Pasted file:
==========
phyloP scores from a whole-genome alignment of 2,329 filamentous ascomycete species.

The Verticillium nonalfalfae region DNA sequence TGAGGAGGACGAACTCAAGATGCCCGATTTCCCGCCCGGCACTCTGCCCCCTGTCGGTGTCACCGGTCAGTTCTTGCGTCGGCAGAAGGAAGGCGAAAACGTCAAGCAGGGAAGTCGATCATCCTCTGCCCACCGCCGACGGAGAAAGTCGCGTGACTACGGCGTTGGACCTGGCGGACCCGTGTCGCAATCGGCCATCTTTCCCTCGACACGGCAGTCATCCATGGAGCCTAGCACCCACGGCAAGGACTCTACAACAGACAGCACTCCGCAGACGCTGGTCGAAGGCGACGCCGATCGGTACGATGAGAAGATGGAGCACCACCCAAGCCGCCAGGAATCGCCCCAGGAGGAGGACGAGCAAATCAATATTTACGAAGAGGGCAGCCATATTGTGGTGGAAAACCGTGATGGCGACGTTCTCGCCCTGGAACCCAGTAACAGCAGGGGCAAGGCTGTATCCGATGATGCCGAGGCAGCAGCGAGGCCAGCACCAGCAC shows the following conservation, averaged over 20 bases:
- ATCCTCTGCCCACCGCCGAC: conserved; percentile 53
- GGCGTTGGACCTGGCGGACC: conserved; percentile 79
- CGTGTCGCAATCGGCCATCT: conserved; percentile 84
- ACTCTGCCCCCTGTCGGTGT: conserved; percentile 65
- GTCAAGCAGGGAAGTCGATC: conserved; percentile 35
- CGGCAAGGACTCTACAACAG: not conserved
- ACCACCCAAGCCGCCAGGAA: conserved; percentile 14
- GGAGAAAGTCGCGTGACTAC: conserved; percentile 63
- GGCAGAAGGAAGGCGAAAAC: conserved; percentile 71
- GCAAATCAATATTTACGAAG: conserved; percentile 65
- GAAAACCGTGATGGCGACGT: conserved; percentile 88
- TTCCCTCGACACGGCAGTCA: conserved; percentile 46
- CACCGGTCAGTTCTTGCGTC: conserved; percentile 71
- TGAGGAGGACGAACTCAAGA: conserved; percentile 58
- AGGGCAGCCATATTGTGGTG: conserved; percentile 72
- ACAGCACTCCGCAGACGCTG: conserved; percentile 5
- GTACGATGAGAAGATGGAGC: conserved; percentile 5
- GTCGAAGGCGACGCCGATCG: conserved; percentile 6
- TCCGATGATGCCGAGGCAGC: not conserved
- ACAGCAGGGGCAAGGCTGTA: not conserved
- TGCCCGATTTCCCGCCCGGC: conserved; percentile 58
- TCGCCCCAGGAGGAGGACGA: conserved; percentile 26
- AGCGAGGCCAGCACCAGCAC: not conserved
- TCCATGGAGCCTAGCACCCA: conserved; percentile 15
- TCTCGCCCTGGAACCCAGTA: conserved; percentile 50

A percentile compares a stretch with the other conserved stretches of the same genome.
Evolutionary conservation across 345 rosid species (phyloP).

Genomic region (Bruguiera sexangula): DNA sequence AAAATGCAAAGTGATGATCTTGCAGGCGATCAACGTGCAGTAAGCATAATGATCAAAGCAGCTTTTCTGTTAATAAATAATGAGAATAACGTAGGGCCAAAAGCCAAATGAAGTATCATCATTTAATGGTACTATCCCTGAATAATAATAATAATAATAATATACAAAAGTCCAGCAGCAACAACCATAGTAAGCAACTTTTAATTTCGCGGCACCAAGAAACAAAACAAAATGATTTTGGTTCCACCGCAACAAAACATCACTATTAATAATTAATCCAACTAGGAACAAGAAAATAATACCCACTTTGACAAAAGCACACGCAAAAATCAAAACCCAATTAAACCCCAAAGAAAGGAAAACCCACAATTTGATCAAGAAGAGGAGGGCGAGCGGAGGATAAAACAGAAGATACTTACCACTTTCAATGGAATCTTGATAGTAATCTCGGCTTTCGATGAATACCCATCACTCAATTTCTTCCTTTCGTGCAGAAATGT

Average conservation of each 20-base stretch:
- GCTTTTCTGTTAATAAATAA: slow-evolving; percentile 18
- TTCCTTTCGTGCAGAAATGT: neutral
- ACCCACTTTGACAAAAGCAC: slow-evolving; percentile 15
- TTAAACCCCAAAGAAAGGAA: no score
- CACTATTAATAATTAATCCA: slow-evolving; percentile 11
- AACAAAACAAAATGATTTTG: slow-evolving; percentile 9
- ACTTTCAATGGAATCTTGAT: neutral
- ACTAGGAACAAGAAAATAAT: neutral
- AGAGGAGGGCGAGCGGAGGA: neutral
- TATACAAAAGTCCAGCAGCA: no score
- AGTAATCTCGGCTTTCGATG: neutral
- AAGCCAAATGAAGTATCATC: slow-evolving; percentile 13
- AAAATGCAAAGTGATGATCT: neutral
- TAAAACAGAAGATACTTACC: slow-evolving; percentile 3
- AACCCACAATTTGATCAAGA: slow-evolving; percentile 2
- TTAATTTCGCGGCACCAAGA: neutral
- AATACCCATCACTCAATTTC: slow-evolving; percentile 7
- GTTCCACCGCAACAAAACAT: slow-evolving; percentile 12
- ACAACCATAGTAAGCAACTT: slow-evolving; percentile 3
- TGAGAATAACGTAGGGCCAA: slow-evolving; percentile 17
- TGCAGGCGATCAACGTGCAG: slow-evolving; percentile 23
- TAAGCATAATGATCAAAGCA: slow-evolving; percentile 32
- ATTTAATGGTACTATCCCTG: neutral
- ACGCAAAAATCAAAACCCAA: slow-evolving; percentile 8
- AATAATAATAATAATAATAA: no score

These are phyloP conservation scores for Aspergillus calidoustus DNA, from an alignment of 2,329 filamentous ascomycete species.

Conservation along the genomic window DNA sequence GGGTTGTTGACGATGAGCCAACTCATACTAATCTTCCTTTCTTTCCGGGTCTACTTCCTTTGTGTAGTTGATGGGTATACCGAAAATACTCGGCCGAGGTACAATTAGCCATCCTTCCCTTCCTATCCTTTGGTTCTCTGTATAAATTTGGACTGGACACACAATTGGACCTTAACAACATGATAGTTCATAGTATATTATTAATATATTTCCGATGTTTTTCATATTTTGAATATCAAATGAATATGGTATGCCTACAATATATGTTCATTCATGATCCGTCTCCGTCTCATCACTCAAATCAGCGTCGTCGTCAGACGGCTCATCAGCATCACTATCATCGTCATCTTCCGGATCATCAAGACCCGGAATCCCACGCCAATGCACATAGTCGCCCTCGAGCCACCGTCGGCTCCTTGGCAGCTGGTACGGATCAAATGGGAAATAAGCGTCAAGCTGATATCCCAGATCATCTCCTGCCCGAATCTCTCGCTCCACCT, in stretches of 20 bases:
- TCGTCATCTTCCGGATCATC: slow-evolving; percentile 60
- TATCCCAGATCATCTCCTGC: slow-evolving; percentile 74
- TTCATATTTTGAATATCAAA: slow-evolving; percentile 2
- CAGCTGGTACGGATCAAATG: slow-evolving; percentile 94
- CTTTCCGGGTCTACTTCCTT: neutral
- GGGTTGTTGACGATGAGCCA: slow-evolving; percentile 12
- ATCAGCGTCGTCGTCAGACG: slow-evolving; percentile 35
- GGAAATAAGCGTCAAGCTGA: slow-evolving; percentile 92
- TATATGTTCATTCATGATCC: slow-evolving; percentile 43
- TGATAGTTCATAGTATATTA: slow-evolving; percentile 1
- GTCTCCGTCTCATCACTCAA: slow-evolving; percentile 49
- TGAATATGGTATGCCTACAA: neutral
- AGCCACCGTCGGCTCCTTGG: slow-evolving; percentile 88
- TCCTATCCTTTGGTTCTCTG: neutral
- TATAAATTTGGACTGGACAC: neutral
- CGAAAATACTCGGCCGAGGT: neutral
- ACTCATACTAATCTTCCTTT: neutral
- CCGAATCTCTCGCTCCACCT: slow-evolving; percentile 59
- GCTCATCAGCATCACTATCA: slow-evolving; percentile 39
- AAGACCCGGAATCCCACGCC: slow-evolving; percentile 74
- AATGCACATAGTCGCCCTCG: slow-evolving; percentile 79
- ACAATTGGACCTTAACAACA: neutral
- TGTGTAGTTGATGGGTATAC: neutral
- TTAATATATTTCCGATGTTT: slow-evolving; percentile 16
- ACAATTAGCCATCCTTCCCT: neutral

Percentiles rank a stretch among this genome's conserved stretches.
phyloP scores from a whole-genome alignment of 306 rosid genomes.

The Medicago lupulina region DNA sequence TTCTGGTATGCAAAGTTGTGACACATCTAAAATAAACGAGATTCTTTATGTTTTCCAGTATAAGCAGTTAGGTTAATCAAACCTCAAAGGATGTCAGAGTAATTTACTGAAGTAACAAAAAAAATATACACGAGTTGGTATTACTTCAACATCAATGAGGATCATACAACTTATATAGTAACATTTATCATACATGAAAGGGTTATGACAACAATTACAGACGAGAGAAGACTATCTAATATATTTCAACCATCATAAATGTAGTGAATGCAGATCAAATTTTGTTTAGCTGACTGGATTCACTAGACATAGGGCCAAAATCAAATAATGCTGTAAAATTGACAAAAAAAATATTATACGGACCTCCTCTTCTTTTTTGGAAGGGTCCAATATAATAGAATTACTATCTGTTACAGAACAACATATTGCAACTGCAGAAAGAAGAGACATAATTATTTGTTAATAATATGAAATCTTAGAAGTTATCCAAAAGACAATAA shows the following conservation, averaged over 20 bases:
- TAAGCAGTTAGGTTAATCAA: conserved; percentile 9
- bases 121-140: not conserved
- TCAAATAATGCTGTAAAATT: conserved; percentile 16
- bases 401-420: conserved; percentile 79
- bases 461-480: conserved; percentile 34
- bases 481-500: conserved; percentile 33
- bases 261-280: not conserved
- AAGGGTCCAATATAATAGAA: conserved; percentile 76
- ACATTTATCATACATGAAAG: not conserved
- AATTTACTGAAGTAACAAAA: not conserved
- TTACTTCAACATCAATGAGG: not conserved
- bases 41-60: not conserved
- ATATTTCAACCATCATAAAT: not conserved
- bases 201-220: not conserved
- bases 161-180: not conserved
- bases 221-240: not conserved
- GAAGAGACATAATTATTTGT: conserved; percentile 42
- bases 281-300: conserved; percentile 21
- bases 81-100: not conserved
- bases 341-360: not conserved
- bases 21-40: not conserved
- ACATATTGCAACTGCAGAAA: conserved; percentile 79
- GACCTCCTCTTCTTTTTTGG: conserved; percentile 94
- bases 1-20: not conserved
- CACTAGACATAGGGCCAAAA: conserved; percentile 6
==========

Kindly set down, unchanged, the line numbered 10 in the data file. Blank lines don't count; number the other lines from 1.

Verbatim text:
- GGAGAAAGTCGCGTGACTAC: conserved; percentile 63